Heinrich Pestalozzi: born in Zurich, January 12, 1746 – died in Brugg, February 17, 1827.  Saviour of the Poor on the Neuhof; in Stans, Father of the orphan; in Burgdorf and Munchenbuchsee, Founder of the New Primary Education; in Yverdon, Educator of Humanity. He was an individual, a Christian and a citizen. He did everything for others, nothing for himself!  Bless his name!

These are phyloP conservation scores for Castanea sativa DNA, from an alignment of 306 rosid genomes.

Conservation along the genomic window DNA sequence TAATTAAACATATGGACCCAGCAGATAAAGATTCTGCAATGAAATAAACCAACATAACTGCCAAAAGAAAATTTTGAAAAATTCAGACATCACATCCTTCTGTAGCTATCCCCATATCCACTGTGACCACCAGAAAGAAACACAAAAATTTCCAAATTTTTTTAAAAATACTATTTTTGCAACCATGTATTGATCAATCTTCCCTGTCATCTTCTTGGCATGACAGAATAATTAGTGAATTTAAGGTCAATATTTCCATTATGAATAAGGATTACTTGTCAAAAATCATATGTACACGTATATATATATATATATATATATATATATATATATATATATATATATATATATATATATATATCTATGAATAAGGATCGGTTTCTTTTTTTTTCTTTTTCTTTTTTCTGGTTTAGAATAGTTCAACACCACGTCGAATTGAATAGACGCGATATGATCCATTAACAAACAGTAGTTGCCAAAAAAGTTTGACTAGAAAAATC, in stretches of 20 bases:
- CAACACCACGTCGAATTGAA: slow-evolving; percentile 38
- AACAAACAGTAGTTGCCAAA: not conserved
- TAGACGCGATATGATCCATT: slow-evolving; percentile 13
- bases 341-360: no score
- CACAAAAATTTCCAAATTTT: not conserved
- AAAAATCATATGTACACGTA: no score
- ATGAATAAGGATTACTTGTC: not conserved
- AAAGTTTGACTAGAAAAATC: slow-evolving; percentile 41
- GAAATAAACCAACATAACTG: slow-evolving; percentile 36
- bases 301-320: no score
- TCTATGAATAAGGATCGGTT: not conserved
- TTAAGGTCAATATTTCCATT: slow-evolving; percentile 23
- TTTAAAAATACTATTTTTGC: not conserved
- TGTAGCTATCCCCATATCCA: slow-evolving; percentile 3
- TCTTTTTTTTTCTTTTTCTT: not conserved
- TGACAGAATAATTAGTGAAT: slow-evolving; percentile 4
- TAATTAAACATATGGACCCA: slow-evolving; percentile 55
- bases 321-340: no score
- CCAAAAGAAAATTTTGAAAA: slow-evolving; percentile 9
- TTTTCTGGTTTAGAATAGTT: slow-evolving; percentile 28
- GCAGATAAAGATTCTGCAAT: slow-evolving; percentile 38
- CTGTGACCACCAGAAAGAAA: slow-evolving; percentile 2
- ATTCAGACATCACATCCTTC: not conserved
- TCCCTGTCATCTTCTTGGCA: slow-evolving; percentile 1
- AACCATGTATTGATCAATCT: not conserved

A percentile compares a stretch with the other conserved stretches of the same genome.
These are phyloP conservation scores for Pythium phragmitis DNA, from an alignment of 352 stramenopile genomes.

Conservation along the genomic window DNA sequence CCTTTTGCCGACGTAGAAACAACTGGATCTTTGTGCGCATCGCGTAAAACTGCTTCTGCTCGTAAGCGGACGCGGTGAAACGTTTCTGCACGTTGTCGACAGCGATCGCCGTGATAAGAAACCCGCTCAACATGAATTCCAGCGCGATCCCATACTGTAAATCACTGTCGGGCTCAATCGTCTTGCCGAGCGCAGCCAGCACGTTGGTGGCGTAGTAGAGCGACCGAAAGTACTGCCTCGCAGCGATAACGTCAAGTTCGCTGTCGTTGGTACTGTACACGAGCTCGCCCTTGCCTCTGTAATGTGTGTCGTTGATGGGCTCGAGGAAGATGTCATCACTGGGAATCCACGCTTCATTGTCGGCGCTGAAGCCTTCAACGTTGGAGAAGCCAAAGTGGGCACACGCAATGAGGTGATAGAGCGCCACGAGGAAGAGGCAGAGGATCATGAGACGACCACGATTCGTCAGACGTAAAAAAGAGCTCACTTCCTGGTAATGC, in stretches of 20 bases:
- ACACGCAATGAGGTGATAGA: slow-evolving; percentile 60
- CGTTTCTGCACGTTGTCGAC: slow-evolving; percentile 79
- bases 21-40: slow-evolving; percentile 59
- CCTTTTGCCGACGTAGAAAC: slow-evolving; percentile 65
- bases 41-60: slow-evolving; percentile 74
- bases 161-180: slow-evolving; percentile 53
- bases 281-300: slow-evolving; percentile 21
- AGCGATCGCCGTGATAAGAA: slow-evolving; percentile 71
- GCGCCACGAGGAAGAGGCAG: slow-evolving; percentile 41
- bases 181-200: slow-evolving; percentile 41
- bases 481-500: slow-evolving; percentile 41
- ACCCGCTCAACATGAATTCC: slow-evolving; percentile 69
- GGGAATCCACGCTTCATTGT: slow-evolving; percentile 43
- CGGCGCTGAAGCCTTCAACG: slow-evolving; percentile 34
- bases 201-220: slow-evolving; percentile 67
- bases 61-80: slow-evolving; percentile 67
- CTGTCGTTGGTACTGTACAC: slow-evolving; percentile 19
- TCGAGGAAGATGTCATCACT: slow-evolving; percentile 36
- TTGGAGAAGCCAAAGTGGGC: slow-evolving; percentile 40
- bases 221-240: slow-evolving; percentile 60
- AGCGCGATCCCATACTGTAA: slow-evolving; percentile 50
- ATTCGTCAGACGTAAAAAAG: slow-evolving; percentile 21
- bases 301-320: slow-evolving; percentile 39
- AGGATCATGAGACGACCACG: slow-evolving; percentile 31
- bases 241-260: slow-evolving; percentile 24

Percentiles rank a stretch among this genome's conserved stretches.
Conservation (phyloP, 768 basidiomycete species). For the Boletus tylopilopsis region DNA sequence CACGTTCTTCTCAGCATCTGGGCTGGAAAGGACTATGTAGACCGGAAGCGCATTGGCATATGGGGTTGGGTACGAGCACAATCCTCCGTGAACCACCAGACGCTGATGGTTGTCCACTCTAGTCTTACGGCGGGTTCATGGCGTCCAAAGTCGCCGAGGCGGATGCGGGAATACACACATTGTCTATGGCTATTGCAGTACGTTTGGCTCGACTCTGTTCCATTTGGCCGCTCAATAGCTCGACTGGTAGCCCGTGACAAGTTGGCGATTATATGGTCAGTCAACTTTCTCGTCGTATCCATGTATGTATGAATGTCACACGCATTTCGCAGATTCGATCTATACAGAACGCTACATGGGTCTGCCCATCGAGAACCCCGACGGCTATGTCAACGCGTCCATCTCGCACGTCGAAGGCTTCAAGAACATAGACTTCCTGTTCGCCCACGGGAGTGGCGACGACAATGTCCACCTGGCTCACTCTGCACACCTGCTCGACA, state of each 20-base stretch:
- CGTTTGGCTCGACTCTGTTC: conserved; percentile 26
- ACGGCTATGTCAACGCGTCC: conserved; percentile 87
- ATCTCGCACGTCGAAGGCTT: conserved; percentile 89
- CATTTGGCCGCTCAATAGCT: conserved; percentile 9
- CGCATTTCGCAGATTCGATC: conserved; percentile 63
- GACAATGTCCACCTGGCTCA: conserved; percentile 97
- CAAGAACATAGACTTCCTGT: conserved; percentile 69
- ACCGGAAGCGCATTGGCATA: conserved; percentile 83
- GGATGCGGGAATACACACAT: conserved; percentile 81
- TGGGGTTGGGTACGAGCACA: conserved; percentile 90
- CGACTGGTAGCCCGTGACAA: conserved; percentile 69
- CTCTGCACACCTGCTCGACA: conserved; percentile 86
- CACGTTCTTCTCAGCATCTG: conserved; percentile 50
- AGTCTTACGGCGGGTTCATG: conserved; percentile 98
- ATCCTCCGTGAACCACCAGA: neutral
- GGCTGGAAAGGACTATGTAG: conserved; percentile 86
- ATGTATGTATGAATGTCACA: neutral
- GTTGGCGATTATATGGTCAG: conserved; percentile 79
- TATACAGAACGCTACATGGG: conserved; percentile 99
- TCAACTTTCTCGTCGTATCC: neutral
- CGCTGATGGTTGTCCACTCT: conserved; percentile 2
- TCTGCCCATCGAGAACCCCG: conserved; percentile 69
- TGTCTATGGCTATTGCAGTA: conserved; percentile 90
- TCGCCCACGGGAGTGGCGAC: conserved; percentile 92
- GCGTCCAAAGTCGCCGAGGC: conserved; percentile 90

As the engraving indicates, Pestalozzi was much admired, and his approach to education lived on after him, having a massive influence on various educators who followed. Friedrich Froebel: the father of Kindergarten One such person was a man by the name of Friedrich Froebel.  Born in Oberweissbach, Thuringia in 1782, he was the fifth child of an orthodox Lutheran pastor.  Interestingly enough, the boy heard his father preach each Sunday from the largest pulpit in all Europe. On it you could fit the pastor and twelve people, a direct reference to the twelve apostles. Friedrich's mother died when he was only nine months old. Perhaps his father did not have time for the boy, because when he was ten years old, he was sent to live with an uncle.  During his teenage years he was apprenticed to a forester and later he studied mathematics and botany. When he was 23, however, he decided for a career in teaching and for a while studied the ideas of Pestalozzi, ideas he incorporated into his own thinking.  Education should be child-centered rather than teacher-centered; and active participation of the child should be the cornerstone of the learning experience. A child with the freedom to explore his own natural development and a child who balanced this freedom with self-discipline, would inevitably become a well-rounded member of society. Educating children in this manner would result in a peaceful, happy world. As Pestalozze before him, Froebel was sure that humans were by nature good, as well as creative, and he was convinced that play was a necessary developmental phase in the education of the “whole” child.  Dedicating himself to pre-school child education, he formulated a curriculum for young children, and designed materials called Gifts. They were toys which gave children hands-on involvement in practical learning through play. He opened his first school in Blankenburg in 1837, coining the word “kindergarten” for that Play and Activity Center.  Until that time there had been no educational system for children under seven years of age. Froebel’s ideas found appeal, but its spread was initially thwarted by the Prussian government whose education ministry banned kindergarten in 1851 as “atheistic and demagogic” because of its “destructive tendencies in the areas of religion and politics.” In the long run, however, kindergartens sprang up around the world. Mom sends me to preschool My mom was a super-good Mom as perhaps all Moms are who make their children feel loved.  And how, at this moment when she has been dead and buried some 25 years, I miss her. She had her faults, as we all do, and she could irritate me to no end at times, as I could her.  But she was my Mom and I loved her.  She was an able pastor’s wife and supported my Dad tremendously.  Visiting numerous families with him, (in congregations in Holland she would walk with him to visit parishioners), she also brewed innumerable cups of tea for those he brought home. Always ready with a snack, she made come-home time after school cozy for myself and my five siblings, of whom I was the youngest. In later years, being the youngest meant that I was the only one left at home, and it meant we spent evenings together talking, knitting, embroidering, reading and laughing.  She was so good to me. Perhaps, in hindsight, I remember her kindness so well because I now see so much more clearly a lot of selfish attributes in myself – attributes for which I wish I could now apologize to my Mom. My Mom was diagnosed with breast cancer when I was 32 – a young mother myself, with five little sets of hands tugging at my apron strings.  I was devastated.  But my quiet mother who always had been so nervous in leading ladies’ Bible studies and chairing women's meetings, was very brave.  She said she literally felt the prayers of everyone who loved her surround her hospital bed.  She had a mastectomy, went into remission and lived eight more good years Many young mothers are presently faced with a fork in the road decision – shall I go back to work or shall I stay home?  Should I send my children to daycare, and thus help pay off the mortgage or should I stay home and change diapers?  Times are tough.  Groceries have to be bought, gas prices are ever increasing, and so is school tuition. I delve back into my memories and remember – remember even now as my age approaches the latter part of three score plus years – that my father and mother placed me in a Froebel School, a preschool, when I had just turned four years old.  I was not thrilled about the idea.  As a matter of fact, I was terrified. My oldest sister, who was eleven years my senior, was given the commission of walking me down the three long blocks separating our home from the school which housed my first classroom. My sister was wearing a red coat and she held my hand inside the pocket of the coat.  It must have been cold.  When we got to the playground which was teeming with children, she took me to the teacher on duty.  I believe there was actually only one teacher.  My sister then said goodbye to me and began to walk away. The trouble was, I would not let go of the hand still ensconced in the pocket of her coat.  The more she pulled away, the tighter I clung – and I had begun to cry.  Eventually the lining of the pocket ripped.  My sister, who was both embarrassed and almost crying herself, was free to leave. I was taken inside the school by the teacher. It is a bleak memory and still, after all this time, a vivid memory.  I do not think, in retrospect, that my mother wanted to get rid of me. Froebel schools were touted as being very good for preschool children.  She, a teacher herself with a degree in the constructed, international language of Esperanto, possibly thought she was being progressive as well as making more time to help my father serve the congregation. Dr. Maria Montessori, a follower of Heinrich Froebel, established the Dutch Montessori Society in 1917.  By 1940, 5% of the preschools in Holland were following the Montessori system and 84% called themselves Froebel schools or Montessori schools.  The general nametag is kleuterschool, (kleuter is Dutch and means a child between 4 and 6).  Today the age limit is younger because of the increased interest in sending children of a younger age to school.  Creativity and free expression are the curriculum norm. Most of the memories I have of attending the Froebel school, (and let me add that it was for half days), are not pleasant.  I recall braiding long, colored strips of paper into a slotted page. Afraid to ask permission to go to the bathroom, I also recall wetting my pants while sitting in front of a small wooden table in a little blue chair.  My urine dripped onto the toes of the teacher as she passed through the aisle, checking coloring and other crafts.  Such an experience as I gave that teacher cannot have been inspiring for her.  Perhaps she always remembered it as one of the most horrible moments of her career. In any case, she took me by the hand to the front of the class and made me stand in front of the pot-bellied stove. Skirts lifted up behind me, she dried me off with a towel.  Then she made me stay there as she put the little blue chair outside in the sunshine. At lunchtime she brought me home on the back of her bicycle.  Knocking at our door, she called up to the surprised figure of my mother standing at the top of the stairs. (We occupied the second and third floor of a home.) “Your daughter’s had an accident.” I think I dreamt those words for a long, long time afterwards.  But this I also clearly recall, that my mother was not angry. Would I have been a better child had my mother kept me at home?  Felt more secure?  More loved?  Perhaps. Perhaps not.  There is always the providence of God which like a stoplight on a busy street corner abruptly halts one in condemning the actions of another. God had a purpose for me, no doubt about it, in all that occurred in my life – whether things during preschool days or later.  And so He has in all our lives. Conclusion We live at a time when everything is fast-paced – food, travel, and entertainment. What we often don’t realize is that time is also fast – fast and fleeting – gone before we know it.  Our little children, sinful from the time of conception, two years old today, will be twenty tomorrow and thirty the day after that.  And when they wear out the coat of their allotted time span, will it have mattered who fed them each meal, who read books to them, who played with them and who disciplined them? When we think back to the Proverbs we started with, we realize this is a question we have to answer with the Bible as our guidebook. The strange thing is that I now regret that I did not spend more time with my mother when she was old.  I loved her very much and love usually translates into time. For parents concerned with mortgage and groceries and other bills, the simple Proverb "Trust in the Lord with all your heart and lean not on your own understanding; in all your ways acknowledge Him, and He will make your paths straight” (Proverbs 3:5-6) is good to hang over their lintels.  First things should be put first.  I have never heard God’s people say that He has forsaken them.